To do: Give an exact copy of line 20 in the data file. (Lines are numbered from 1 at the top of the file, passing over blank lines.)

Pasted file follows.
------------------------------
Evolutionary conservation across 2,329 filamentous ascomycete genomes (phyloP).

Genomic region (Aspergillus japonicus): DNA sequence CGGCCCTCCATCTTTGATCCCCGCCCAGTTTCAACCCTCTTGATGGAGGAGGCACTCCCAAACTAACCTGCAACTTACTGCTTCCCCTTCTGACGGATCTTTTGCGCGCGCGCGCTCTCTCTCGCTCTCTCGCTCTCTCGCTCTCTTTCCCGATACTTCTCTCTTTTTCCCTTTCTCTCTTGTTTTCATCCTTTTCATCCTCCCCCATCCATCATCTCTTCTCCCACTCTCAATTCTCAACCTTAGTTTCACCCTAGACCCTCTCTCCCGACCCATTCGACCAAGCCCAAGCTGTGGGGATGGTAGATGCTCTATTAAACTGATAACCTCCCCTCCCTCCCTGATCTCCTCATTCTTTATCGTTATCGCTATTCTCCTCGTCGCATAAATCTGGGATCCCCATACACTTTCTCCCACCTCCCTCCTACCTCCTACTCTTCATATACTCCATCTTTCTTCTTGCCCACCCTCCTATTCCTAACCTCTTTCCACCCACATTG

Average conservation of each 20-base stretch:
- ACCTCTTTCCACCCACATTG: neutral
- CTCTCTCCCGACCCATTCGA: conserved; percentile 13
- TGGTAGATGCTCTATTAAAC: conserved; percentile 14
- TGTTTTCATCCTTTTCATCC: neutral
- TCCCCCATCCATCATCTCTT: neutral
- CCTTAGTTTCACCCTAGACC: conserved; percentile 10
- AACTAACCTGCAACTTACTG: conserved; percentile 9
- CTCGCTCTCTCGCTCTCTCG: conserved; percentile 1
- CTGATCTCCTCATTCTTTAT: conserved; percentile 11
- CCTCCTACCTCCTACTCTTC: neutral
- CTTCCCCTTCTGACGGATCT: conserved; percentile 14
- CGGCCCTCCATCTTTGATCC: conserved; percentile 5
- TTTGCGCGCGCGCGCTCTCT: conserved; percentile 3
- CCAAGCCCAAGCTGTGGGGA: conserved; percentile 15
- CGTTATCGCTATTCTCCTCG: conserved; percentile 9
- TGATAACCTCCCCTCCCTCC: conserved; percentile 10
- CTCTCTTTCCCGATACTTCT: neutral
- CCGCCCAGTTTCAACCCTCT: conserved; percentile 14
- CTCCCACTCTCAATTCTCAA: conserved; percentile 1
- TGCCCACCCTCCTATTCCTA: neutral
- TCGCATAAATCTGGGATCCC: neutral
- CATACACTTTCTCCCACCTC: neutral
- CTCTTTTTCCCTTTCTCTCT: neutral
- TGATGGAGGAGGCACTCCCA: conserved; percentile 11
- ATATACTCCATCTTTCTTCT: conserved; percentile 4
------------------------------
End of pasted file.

- CTCTCTTTCCCGATACTTCT: neutral